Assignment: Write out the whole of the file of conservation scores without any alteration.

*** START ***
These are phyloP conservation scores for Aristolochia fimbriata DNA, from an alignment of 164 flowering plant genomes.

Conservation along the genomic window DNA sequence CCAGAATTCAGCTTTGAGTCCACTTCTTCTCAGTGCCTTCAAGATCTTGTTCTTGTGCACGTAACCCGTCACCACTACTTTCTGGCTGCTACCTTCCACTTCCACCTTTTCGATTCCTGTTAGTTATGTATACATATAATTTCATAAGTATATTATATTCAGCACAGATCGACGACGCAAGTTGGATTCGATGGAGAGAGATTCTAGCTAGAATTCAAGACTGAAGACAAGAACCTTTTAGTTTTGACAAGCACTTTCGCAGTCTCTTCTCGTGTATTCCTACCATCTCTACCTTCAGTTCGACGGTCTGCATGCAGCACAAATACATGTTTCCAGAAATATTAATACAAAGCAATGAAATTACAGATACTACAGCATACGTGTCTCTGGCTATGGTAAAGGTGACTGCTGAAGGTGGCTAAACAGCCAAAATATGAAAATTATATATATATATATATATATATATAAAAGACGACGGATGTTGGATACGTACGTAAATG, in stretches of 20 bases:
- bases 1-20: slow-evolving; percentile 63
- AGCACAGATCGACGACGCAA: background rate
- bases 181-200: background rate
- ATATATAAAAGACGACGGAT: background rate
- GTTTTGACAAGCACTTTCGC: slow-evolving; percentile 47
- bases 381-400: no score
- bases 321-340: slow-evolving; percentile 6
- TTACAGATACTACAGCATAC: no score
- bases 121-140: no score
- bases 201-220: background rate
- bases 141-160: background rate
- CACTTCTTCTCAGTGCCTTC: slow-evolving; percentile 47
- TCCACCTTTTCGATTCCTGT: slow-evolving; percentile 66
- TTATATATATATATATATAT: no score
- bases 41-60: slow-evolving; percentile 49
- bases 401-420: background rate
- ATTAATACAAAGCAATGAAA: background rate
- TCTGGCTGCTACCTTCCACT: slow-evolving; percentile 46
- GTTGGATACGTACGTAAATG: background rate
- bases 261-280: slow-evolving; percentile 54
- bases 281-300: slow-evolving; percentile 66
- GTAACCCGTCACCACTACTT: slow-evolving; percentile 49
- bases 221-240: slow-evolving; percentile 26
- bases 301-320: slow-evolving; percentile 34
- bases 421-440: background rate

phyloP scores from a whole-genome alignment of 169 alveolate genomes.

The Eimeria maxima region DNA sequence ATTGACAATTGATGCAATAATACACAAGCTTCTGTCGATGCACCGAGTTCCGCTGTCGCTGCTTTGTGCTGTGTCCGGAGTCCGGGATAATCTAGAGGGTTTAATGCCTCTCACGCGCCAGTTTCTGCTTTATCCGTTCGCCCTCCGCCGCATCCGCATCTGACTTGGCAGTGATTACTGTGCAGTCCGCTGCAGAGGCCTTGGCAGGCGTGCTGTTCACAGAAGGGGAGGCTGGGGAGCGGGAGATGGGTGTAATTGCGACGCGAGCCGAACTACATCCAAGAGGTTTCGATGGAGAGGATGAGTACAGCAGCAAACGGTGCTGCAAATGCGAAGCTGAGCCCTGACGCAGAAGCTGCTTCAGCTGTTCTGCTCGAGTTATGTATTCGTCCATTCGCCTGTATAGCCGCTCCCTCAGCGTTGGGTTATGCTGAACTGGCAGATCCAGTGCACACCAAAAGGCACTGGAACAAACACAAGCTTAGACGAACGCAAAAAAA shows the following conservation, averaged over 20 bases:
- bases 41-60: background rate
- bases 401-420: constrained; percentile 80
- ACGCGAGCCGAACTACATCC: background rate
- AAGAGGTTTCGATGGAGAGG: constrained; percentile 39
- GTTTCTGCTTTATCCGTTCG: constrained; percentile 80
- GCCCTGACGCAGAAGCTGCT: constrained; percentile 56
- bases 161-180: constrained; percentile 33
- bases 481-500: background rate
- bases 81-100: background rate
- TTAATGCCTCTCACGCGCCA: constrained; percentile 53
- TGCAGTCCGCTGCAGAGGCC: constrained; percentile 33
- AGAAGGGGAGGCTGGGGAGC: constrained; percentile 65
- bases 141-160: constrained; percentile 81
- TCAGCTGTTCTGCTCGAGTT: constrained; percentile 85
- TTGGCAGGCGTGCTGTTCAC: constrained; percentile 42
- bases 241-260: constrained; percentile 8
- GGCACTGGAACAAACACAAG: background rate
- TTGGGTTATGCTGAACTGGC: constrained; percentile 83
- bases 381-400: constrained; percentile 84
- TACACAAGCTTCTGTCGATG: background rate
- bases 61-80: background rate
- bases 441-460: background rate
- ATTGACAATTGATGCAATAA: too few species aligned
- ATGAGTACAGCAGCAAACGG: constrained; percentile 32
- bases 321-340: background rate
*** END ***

These are phyloP conservation scores for Aristolochia fimbriata DNA, from an alignment of 164 flowering plant genomes.

Conservation along the genomic window DNA sequence CCAGAATTCAGCTTTGAGTCCACTTCTTCTCAGTGCCTTCAAGATCTTGTTCTTGTGCACGTAACCCGTCACCACTACTTTCTGGCTGCTACCTTCCACTTCCACCTTTTCGATTCCTGTTAGTTATGTATACATATAATTTCATAAGTATATTATATTCAGCACAGATCGACGACGCAAGTTGGATTCGATGGAGAGAGATTCTAGCTAGAATTCAAGACTGAAGACAAGAACCTTTTAGTTTTGACAAGCACTTTCGCAGTCTCTTCTCGTGTATTCCTACCATCTCTACCTTCAGTTCGACGGTCTGCATGCAGCACAAATACATGTTTCCAGAAATATTAATACAAAGCAATGAAATTACAGATACTACAGCATACGTGTCTCTGGCTATGGTAAAGGTGACTGCTGAAGGTGGCTAAACAGCCAAAATATGAAAATTATATATATATATATATATATATATAAAAGACGACGGATGTTGGATACGTACGTAAATG, in stretches of 20 bases:
- bases 1-20: slow-evolving; percentile 63
- AGCACAGATCGACGACGCAA: background rate
- bases 181-200: background rate
- ATATATAAAAGACGACGGAT: background rate
- GTTTTGACAAGCACTTTCGC: slow-evolving; percentile 47
- bases 381-400: no score
- bases 321-340: slow-evolving; percentile 6
- TTACAGATACTACAGCATAC: no score
- bases 121-140: no score
- bases 201-220: background rate
- bases 141-160: background rate
- CACTTCTTCTCAGTGCCTTC: slow-evolving; percentile 47
- TCCACCTTTTCGATTCCTGT: slow-evolving; percentile 66
- TTATATATATATATATATAT: no score
- bases 41-60: slow-evolving; percentile 49
- bases 401-420: background rate
- ATTAATACAAAGCAATGAAA: background rate
- TCTGGCTGCTACCTTCCACT: slow-evolving; percentile 46
- GTTGGATACGTACGTAAATG: background rate
- bases 261-280: slow-evolving; percentile 54
- bases 281-300: slow-evolving; percentile 66
- GTAACCCGTCACCACTACTT: slow-evolving; percentile 49
- bases 221-240: slow-evolving; percentile 26
- bases 301-320: slow-evolving; percentile 34
- bases 421-440: background rate

phyloP scores from a whole-genome alignment of 169 alveolate genomes.

The Eimeria maxima region DNA sequence ATTGACAATTGATGCAATAATACACAAGCTTCTGTCGATGCACCGAGTTCCGCTGTCGCTGCTTTGTGCTGTGTCCGGAGTCCGGGATAATCTAGAGGGTTTAATGCCTCTCACGCGCCAGTTTCTGCTTTATCCGTTCGCCCTCCGCCGCATCCGCATCTGACTTGGCAGTGATTACTGTGCAGTCCGCTGCAGAGGCCTTGGCAGGCGTGCTGTTCACAGAAGGGGAGGCTGGGGAGCGGGAGATGGGTGTAATTGCGACGCGAGCCGAACTACATCCAAGAGGTTTCGATGGAGAGGATGAGTACAGCAGCAAACGGTGCTGCAAATGCGAAGCTGAGCCCTGACGCAGAAGCTGCTTCAGCTGTTCTGCTCGAGTTATGTATTCGTCCATTCGCCTGTATAGCCGCTCCCTCAGCGTTGGGTTATGCTGAACTGGCAGATCCAGTGCACACCAAAAGGCACTGGAACAAACACAAGCTTAGACGAACGCAAAAAAA shows the following conservation, averaged over 20 bases:
- bases 41-60: background rate
- bases 401-420: constrained; percentile 80
- ACGCGAGCCGAACTACATCC: background rate
- AAGAGGTTTCGATGGAGAGG: constrained; percentile 39
- GTTTCTGCTTTATCCGTTCG: constrained; percentile 80
- GCCCTGACGCAGAAGCTGCT: constrained; percentile 56
- bases 161-180: constrained; percentile 33
- bases 481-500: background rate
- bases 81-100: background rate
- TTAATGCCTCTCACGCGCCA: constrained; percentile 53
- TGCAGTCCGCTGCAGAGGCC: constrained; percentile 33
- AGAAGGGGAGGCTGGGGAGC: constrained; percentile 65
- bases 141-160: constrained; percentile 81
- TCAGCTGTTCTGCTCGAGTT: constrained; percentile 85
- TTGGCAGGCGTGCTGTTCAC: constrained; percentile 42
- bases 241-260: constrained; percentile 8
- GGCACTGGAACAAACACAAG: background rate
- TTGGGTTATGCTGAACTGGC: constrained; percentile 83
- bases 381-400: constrained; percentile 84
- TACACAAGCTTCTGTCGATG: background rate
- bases 61-80: background rate
- bases 441-460: background rate
- ATTGACAATTGATGCAATAA: too few species aligned
- ATGAGTACAGCAGCAAACGG: constrained; percentile 32
- bases 321-340: background rate